DS9 4X17 “Accession”
When I realized “Accession” was written by the super-talented and amazing Jane Espenson, I was really excited to re-watch and review.
But while I thought the episode was solid, I definitely have stuff to critique. “Accession“‘s A-story has a good concept but is a little heavy-handed. And the B-story is so full of gendered clichés that I don’t think it really does the characters justice.
That starts right away in the very first scene, as we see Miles and Bashir having to clean up Miles’ quarters, which has become a dump since Keiko has been away.
Apparently Colm Meaney objected to this scene, saying:
It was expedient to have some sort of what’s considered humor in the script, but I object to saying this man is incapable of keeping his apartment tidy when his wife’s away. That’s a cliché.
Couldn’t agree with you more, Chief. Next, Miles goes to meet Keiko and Molly at the airlock. When Molly lets slip that Keiko is pregnant, Miles’ reaction is mixed to say the least.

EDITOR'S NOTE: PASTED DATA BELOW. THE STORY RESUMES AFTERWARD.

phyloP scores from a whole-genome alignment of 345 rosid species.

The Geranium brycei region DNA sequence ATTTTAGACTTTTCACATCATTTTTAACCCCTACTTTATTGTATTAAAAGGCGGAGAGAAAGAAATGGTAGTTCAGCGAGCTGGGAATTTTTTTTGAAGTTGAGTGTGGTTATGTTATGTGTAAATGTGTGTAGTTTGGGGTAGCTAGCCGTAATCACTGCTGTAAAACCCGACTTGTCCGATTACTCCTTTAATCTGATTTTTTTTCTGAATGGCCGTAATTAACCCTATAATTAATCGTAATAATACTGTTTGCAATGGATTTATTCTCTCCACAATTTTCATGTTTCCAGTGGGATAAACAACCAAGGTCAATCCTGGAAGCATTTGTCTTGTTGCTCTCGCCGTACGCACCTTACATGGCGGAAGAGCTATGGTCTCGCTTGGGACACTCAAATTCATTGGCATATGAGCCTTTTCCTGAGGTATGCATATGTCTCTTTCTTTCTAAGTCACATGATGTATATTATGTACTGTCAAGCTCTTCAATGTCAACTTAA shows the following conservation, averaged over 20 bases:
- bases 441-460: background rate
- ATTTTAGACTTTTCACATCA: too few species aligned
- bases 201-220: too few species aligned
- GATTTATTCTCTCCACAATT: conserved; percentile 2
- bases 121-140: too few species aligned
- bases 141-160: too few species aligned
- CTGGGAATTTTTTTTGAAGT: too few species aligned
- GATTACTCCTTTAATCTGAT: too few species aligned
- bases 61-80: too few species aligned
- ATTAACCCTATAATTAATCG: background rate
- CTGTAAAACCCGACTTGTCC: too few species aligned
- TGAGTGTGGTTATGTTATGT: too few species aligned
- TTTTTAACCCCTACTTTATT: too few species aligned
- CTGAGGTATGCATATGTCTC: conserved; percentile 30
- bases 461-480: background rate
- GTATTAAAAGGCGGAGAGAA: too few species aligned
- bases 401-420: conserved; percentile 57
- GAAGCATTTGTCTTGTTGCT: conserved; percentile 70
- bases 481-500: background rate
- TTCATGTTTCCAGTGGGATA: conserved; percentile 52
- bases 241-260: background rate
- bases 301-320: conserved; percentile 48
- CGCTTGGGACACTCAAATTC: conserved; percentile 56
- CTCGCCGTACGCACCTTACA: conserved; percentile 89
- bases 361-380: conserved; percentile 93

Keiko expresses surprise that Miles isn’t happier and he says
But your last visit, you were only here the one night. I thought it’d take a couple of nights. To be honest, a lot more nights.
Oh noes! No more sex for Miles! Miles has the sadz.
If you want to find these scenes funny, you have to at least subconsciously buy into the following stereotypes and myths:
- Men think about sex a lot
- Women, on the other hand, have less need for sex
- Pregnant women automatically can’t have sex (false!)
- For a man, being married takes away from other fun things they want to be doing
And it’s that fourth stereotype that drives the rest of the plot for Miles, Keiko and Julian this episode, as Miles reluctantly and passive-aggressively stays home with Keiko out of a sense of duty rather than heading off for darts or holosuite adventures with Julian.